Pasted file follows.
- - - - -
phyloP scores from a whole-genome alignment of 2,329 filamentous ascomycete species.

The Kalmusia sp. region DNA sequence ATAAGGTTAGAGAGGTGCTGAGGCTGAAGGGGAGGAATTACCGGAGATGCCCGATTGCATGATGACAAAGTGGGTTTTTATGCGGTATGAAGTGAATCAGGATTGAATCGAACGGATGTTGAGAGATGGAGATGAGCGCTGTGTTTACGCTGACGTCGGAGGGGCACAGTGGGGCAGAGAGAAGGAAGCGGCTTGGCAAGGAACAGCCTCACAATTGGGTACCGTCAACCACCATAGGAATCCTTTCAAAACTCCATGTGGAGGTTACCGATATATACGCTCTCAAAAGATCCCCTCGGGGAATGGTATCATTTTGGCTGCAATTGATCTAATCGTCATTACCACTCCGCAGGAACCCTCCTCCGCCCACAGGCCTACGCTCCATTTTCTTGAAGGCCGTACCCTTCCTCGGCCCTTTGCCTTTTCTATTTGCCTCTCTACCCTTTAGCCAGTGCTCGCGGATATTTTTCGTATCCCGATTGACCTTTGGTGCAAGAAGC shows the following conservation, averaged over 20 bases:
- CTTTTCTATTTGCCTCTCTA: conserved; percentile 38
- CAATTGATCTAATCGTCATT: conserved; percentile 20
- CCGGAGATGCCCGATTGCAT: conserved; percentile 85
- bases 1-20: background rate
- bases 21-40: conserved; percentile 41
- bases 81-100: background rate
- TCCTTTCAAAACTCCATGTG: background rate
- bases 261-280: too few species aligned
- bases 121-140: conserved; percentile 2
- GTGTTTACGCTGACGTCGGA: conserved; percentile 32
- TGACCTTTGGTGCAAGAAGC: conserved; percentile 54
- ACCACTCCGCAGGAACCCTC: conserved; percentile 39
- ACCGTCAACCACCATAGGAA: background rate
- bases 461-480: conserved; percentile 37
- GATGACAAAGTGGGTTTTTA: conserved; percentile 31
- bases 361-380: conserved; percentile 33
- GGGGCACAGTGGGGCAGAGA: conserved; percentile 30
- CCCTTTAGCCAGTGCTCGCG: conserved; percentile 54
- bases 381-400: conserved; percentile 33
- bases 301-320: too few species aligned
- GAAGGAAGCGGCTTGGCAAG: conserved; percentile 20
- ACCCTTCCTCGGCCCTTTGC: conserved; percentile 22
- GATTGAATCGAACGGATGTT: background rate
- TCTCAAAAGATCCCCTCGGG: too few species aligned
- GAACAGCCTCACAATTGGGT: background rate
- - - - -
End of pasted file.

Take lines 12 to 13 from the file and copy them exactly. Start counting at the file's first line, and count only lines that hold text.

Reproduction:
- GTGTTTACGCTGACGTCGGA: conserved; percentile 32
- TGACCTTTGGTGCAAGAAGC: conserved; percentile 54